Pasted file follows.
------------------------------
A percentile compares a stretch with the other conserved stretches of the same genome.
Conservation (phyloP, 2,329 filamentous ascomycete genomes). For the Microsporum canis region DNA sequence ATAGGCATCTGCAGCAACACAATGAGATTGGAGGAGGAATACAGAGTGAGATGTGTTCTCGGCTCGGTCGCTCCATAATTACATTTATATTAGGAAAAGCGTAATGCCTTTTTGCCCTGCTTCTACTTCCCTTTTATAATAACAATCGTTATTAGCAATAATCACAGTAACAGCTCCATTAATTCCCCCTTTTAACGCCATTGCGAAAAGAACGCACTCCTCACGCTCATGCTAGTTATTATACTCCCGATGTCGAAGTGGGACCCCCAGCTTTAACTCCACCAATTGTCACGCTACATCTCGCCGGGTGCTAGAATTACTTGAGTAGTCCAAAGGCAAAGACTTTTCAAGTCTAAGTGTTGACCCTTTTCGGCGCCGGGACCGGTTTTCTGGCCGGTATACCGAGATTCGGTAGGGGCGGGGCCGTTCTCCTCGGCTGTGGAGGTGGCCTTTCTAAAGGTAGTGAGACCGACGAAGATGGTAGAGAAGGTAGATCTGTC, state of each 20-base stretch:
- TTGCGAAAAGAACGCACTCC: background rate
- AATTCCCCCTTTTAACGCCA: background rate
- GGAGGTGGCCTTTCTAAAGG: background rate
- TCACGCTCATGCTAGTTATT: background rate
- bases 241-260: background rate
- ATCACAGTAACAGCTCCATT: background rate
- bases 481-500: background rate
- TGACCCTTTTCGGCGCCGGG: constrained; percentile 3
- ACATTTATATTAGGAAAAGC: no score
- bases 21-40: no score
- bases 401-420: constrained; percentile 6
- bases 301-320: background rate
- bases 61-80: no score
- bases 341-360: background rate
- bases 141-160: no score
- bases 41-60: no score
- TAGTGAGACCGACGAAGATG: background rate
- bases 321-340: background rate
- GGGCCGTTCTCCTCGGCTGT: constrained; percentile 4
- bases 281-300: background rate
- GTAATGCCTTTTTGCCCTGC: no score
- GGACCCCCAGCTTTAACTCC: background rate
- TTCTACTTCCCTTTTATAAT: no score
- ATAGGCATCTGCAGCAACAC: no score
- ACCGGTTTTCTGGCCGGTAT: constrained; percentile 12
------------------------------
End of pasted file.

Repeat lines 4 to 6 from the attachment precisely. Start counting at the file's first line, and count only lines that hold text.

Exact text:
- AATTCCCCCTTTTAACGCCA: background rate
- GGAGGTGGCCTTTCTAAAGG: background rate
- TCACGCTCATGCTAGTTATT: background rate